In my original 1.x review of Cyberpunk 2077, I noted that I enjoyed the game, but it wasn’t without it’s flaws.
At launch the game was plagued with issues; bugs, limited ability to actually play your preferred playstyle, and console players were almost complete screwed over until the game could be better optimized.
Now, however, we have Cyberpunk 2077 2.0: A massive (and free) overhaul of the game, coinciding with the release of the first (and only) DLC: Phantom Liberty.
Let’s get into the meat here and see why I think Cyberpunk 2077 is definitely worth playing now.
Cyberpunk 2077 2.0 Update: What changed to make it better?
Beyond general optimization, the 2.0 update features a number of core changes to the game that makes replaying it 100% worthwhile.
The skill & attribute system has been changed dramatically, first of all. Builds now can have much more general synergy between skills, and skill progression is much more interesting. Systems such as hacking and stealth have been overhauled by such a degree that the core gameplay style has changed for both..
..Oh, and throwing knives are actually useful now!
Cyberware and equipment have also received overhaul, chiefly with a new tier system.
Originally, things like weapons were part of a more loot-shooter style; you’ll constantly be trying to get the latest & greatest, and if you liked a specific weapon, you’d need to invest heavily in crafting in order to keep it useful.
Now, however, we’ve got a much better tier system that – most importantly – doesn’t require investment in specific skills in order to continue to maintain your equipment.
Additionally, driving has changed quite a bit. Controlling vehicles is much better, but now you’ve also got vehicle control hacks, vehicle weapons, and more.
That’s just scratching the surface of the changes, however.
Cyberpunk 2077 2.0 Update: Expanding gameplay
Missions and the like have expanded as well. There are now more side gigs you can run for fixers, and more random interactions (such as NCPD scanner hustles) play out in a much more logical fashion (in my opinion).
This means there’s a lot more to do in the game beyond the main story.
Additionally, many of the new side gigs are much more detailed and longer than they were previously. I found myself getting more out of these new ones than the old ones I had experienced in the 1.x version of the game.
This means replaying the game to try different builds is much more interesting now; you have a lot more to try out and do this time around.
Added to the game was a new way to get vehicles, as well, tied to a mission giver called Muamar “El Capitán” Reyes.
These missions basically call on you to go steal vehicles and bring them back to a specific location; they sometimes have time limits, and also may require you to lose tails before you can complete the mission.
Complete enough of these and you’ll unlock new vehicles for purchase, or even get some for free. You’ll also earn special discount coupons, making buying new vehicles even more enticing when you drop their price by significant amounts after collecting some coupons.
These missions aren’t perfect, however; Sometimes the timer just isn’t long enough to be able to get the vehicle to the garage in time. I had one particular mission where I had a 3 minute timer to get a slow-as-molasses boat of a car to a garage a significant distance away, and it wasn’t even close. Still, I got some reward, even if it wasn’t the full one.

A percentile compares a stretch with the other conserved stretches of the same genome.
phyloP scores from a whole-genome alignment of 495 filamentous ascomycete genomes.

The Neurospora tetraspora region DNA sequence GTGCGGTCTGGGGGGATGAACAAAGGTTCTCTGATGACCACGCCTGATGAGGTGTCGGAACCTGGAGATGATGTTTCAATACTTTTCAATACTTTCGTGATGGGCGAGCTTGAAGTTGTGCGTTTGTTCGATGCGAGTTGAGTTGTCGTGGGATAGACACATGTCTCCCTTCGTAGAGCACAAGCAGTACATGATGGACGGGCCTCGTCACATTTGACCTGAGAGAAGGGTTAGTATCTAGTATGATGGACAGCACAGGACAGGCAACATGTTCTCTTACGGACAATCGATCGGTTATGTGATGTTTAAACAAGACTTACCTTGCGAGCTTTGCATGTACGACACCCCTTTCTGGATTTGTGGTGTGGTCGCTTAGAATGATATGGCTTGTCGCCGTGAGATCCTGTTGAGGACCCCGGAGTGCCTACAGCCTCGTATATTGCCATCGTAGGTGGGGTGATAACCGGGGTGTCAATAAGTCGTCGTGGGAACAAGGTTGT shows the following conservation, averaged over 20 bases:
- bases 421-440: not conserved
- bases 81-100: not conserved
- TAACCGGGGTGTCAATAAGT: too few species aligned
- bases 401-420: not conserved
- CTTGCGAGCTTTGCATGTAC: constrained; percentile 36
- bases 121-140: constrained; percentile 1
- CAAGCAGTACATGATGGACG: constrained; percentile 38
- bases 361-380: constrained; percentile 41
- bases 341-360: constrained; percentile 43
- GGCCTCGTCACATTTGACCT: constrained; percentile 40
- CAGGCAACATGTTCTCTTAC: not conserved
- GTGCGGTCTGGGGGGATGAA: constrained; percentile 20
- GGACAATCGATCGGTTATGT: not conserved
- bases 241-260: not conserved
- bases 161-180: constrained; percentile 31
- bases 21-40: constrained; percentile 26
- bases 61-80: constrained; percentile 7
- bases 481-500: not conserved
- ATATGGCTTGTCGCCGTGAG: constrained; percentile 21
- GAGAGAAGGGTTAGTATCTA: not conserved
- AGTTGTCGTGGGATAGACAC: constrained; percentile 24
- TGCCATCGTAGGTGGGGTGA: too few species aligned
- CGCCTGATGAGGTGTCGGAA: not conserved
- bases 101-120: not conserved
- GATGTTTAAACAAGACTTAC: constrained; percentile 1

Speaking of missions, let’s talk about the Phantom Liberty DLC, which, spoiler alert: is absolutely worth it.
Cyberpunk 2077’s Phantom Liberty DLC is totally worth it
I wasn’t originally going to play Phantom Liberty, but decided that since I needed to recreate all my guides for the game I’d go ahead and play Phantom Liberty as well.
I am – without a doubt – glad I did.
I’m going to avoid story spoilers here, but I do want to say this: The Phantom Liberty DLC storyline blows the original main story out of the water.
I rarely get excited for main questlines in games, but this one? Wow. It is incredible. The writing, gameplay, and cinematics are absolutely top notch.
Speaking of gameplay, the DLC does open up a number of other side missions, a new region, new cyberware, and a new skill tree (that progresses differently from the main skill tree).
I can’t speak more highly of the Phantom Liberty DLC. If more games produced DLC like this, I’m sure they would get much less crap for having DLC in general.
Let’s wrap things up, though.
Cyberpunk 2077 2.0: Final Verdict
Ultimately, Cyberpunk 2077’s 2.0 update is welcome and reminds me of No Man’s Sky dramatic recovery post-launch.
It doesn’t excuse the rougher-than-normal launch, but it does redeem the game and CD Projekt Red in my eyes.
Not everything is sunshine and roses, however: The overhaul did introduce new bugs. Most I encountered were in the early game, but there were a handful I experienced later, including some that required reloading from an earlier save. Thankfully I never got the point to where I had to go back to an old manual save; Typically hopping back to the latest quick/auto save was enough.
If you’ve played the original release of Cyberpunk 2077, but didn’t feel like replaying it.. Give it a shot now.
If you held off playing it previously, definitely grab it.
If you’re just wondering if Phantom Liberty is worth it?
It is, by a massive stretch.
The game can provide hours upon hours of fun; It took me about 40 hours to get halfway through the main story again and finish the Phantom Liberty DLC.. And that doesn’t include all the extra stuff you can do on the side.
Now, if you’ll excuse me, I need to get back to planning another playthrough with a new build!